In Japan, public bathhouses, known as sento, are used by people of all ages, from very young children, accompanied by a parent, to the elderly. While some people simply like the ease and convenience of using a public bathhouse, which can save on water bills and cleaning at home, others like to visit the sento for the purported health benefits of their waters, which are sometimes sourced from natural hot springs, while others have no choice but to use the local bathhouse, given that some apartments in Japan don’t come with baths or showers.
Then there are others who appear to confuse the bathhouse as a place for sexual activity, which is not its intended purpose. That’s what’s been happening at one particular sento in Tokyo’s Shibuya Ward, where two men were caught engaging in sexual acts last November. The two men, both in their thirties, were subsequently charged with public obscenity and admitted to the charges, saying they were aware that they would be causing trouble for the establishment, due to signage on the premises, but they “succumbed to temptation”.
The men say they had no previous acquaintance with each other, and met at the public bath on the day of the incident. The sexual activity was said to have taken course over about 20 minutes in the open-air bathing area, while the door to the area was unlocked and about 15 guests were using the inside baths.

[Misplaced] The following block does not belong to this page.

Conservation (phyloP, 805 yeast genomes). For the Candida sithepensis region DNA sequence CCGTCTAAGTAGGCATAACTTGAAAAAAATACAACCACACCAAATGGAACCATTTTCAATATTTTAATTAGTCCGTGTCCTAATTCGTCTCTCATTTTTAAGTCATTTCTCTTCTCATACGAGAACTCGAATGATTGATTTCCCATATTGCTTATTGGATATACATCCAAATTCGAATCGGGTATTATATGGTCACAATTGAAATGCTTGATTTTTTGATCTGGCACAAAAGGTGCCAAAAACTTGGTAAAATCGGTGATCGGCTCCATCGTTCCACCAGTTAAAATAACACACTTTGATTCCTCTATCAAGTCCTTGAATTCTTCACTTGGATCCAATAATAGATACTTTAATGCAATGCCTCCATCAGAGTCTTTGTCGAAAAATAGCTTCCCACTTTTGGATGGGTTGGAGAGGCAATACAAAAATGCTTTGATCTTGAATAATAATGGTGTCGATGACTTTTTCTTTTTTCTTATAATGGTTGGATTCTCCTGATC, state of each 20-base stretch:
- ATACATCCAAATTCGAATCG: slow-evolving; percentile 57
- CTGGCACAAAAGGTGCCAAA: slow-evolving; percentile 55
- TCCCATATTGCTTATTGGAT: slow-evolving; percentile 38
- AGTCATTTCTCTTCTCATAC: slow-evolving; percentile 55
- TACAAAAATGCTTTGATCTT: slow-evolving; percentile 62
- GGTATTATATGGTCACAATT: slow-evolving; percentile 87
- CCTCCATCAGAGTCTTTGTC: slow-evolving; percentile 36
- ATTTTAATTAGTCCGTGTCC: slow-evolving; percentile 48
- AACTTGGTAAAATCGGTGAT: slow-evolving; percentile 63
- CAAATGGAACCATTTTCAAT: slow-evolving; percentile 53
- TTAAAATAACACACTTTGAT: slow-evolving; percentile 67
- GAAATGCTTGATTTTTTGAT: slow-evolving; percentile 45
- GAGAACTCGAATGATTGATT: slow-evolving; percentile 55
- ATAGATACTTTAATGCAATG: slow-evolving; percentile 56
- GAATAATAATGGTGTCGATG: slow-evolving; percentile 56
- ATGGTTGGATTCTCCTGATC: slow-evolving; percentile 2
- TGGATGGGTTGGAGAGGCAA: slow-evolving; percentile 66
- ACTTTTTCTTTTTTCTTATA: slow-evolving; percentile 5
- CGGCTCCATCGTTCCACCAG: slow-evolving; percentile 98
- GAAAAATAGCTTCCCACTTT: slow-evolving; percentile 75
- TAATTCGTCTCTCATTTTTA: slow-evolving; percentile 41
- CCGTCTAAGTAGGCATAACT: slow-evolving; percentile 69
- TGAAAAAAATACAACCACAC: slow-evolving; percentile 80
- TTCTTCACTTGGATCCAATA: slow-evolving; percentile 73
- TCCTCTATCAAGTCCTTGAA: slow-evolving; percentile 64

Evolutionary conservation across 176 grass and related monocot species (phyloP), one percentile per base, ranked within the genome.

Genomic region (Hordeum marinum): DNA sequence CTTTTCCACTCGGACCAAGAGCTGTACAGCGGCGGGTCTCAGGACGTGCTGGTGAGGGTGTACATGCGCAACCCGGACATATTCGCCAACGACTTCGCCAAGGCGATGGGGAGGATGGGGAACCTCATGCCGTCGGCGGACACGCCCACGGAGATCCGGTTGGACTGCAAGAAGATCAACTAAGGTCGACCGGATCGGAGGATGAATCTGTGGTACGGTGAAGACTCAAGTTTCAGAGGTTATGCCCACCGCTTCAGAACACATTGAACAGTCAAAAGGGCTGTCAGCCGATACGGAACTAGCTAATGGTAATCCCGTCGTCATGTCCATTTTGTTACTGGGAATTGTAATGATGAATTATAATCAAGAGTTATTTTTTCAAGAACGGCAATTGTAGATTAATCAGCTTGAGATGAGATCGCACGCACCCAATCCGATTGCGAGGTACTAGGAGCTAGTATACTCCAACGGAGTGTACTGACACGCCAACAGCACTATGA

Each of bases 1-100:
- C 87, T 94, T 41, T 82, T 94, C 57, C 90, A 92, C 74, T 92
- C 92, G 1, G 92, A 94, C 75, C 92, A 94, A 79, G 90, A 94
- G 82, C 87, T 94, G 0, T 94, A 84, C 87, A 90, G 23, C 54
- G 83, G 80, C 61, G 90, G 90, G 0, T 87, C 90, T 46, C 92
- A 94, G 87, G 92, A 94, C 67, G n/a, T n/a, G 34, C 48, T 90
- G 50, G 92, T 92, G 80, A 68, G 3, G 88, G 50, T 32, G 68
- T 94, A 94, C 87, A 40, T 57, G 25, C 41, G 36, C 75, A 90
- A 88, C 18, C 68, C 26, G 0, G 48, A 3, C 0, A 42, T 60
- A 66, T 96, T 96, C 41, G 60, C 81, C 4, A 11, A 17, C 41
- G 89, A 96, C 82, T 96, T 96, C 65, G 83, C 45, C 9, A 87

▼ This TBS News report shows the facility where the incident took place.
The manager says he has reported around 40 such incidents of sexual activity between gay customers on the premises to police in the last four to five years. He also said the establishment has been a public bathhouse for the past 70 years and expressed his disappointment that the sento has now become labelled, through the internet, as a place for gay people to meet up for casual hookups, even though sexual activity is prohibited by the management.
Sex at the sento has become such a problem that the manager has posted a sign on the wall that reads: “LGBT customers without morals or standards are not permitted.”
The manager went on to defend the signage, saying he doesn’t believe all members of the LGBT community would take part in such activities, but the sign was put up to help prevent incidents from occurring, so that all customers would be able to bathe peacefully at the facility.
The sign, however, goes into quite a bit of detail, saying:
“Shibuya Ward has enacted its ordinance on same-sex partnerships but at this establishment LGBT customers without morals or standards are not permitted.”
A list of prohibited behaviors follows, covering things such as: “inviting acts“, “intense looks“, “following around“, “making out“, and “touching“.
People online had mixed reactions:
“The signs shouldn’t be addressed to gay people, they should be banning all public sexual acts without any mention of sexual preferences.”
“Don’t gay people who have sex at public baths realize they’re giving their community a bad name?”
“I used to have to patrol the bathing areas when I worked at a sento and whenever I found gay men having sex, I’d tell them to go to a love hotel.”
“I’m gay but I’ve quit going to public baths for sex. It’s not the place for it.”
“It’s inconsiderate to others who use the baths for bathing. There are plenty of other places where you can cruise for sex.”
Source: TBS News via Hachima Kiko
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